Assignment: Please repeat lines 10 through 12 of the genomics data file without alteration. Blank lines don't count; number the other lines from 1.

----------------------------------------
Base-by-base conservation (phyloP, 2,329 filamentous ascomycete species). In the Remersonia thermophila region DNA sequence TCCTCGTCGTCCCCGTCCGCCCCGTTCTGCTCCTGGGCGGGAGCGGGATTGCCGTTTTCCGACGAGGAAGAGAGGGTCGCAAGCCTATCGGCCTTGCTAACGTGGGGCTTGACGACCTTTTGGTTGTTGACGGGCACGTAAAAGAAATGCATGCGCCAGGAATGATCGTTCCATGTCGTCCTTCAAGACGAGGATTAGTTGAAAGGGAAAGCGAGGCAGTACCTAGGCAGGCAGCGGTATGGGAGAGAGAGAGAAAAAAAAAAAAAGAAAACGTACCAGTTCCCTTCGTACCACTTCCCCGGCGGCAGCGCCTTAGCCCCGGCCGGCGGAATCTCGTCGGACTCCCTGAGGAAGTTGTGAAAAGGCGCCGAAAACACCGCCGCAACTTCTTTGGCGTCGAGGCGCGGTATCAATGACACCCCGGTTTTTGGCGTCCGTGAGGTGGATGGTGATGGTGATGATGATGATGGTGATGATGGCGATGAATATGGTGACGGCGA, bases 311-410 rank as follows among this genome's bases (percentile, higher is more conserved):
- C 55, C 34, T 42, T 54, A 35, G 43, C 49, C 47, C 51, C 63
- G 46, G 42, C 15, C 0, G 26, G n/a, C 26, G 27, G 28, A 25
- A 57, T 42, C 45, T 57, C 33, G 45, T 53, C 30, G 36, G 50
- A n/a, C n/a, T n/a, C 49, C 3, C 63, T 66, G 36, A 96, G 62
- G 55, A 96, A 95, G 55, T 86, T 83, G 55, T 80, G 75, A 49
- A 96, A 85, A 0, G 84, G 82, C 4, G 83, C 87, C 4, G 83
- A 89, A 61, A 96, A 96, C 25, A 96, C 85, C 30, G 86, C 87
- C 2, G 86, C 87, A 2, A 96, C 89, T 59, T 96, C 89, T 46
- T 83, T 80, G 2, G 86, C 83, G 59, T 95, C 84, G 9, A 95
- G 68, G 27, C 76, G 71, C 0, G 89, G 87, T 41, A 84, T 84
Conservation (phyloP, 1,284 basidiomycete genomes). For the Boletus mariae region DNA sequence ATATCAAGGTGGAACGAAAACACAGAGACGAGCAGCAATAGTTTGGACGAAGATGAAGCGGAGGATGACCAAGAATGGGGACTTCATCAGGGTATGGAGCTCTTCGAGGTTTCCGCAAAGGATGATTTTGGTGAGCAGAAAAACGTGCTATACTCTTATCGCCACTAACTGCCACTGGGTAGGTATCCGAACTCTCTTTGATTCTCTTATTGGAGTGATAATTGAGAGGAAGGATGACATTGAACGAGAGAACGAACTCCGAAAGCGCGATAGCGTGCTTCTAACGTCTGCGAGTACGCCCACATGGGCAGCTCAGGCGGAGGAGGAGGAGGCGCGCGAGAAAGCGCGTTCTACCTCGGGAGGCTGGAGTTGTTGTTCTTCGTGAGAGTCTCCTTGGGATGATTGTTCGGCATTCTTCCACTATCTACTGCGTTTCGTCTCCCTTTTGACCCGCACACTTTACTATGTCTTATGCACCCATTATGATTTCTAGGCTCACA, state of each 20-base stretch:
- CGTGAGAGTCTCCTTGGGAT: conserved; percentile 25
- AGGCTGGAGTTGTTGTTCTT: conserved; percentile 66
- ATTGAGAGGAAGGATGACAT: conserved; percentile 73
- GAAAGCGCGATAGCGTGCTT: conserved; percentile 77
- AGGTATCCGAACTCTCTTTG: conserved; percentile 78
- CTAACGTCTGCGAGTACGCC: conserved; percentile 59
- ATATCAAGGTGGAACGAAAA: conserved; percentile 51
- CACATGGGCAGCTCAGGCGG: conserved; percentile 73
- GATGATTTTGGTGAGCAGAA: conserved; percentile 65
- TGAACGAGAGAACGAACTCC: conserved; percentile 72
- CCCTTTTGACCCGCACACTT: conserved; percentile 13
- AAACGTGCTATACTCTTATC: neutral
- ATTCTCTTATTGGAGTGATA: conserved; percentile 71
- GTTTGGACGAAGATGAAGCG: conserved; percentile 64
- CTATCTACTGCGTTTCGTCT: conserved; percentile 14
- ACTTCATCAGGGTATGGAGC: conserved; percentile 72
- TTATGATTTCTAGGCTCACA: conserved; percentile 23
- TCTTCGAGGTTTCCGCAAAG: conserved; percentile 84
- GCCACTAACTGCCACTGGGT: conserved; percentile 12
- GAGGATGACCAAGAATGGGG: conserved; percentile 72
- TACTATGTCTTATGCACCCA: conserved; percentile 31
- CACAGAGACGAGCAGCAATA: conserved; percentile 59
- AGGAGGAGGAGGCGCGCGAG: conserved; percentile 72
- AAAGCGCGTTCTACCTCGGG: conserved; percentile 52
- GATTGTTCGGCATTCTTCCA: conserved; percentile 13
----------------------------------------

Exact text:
- T 83, T 80, G 2, G 86, C 83, G 59, T 95, C 84, G 9, A 95
- G 68, G 27, C 76, G 71, C 0, G 89, G 87, T 41, A 84, T 84
Conservation (phyloP, 1,284 basidiomycete genomes). For the Boletus mariae region DNA sequence ATATCAAGGTGGAACGAAAACACAGAGACGAGCAGCAATAGTTTGGACGAAGATGAAGCGGAGGATGACCAAGAATGGGGACTTCATCAGGGTATGGAGCTCTTCGAGGTTTCCGCAAAGGATGATTTTGGTGAGCAGAAAAACGTGCTATACTCTTATCGCCACTAACTGCCACTGGGTAGGTATCCGAACTCTCTTTGATTCTCTTATTGGAGTGATAATTGAGAGGAAGGATGACATTGAACGAGAGAACGAACTCCGAAAGCGCGATAGCGTGCTTCTAACGTCTGCGAGTACGCCCACATGGGCAGCTCAGGCGGAGGAGGAGGAGGCGCGCGAGAAAGCGCGTTCTACCTCGGGAGGCTGGAGTTGTTGTTCTTCGTGAGAGTCTCCTTGGGATGATTGTTCGGCATTCTTCCACTATCTACTGCGTTTCGTCTCCCTTTTGACCCGCACACTTTACTATGTCTTATGCACCCATTATGATTTCTAGGCTCACA, state of each 20-base stretch: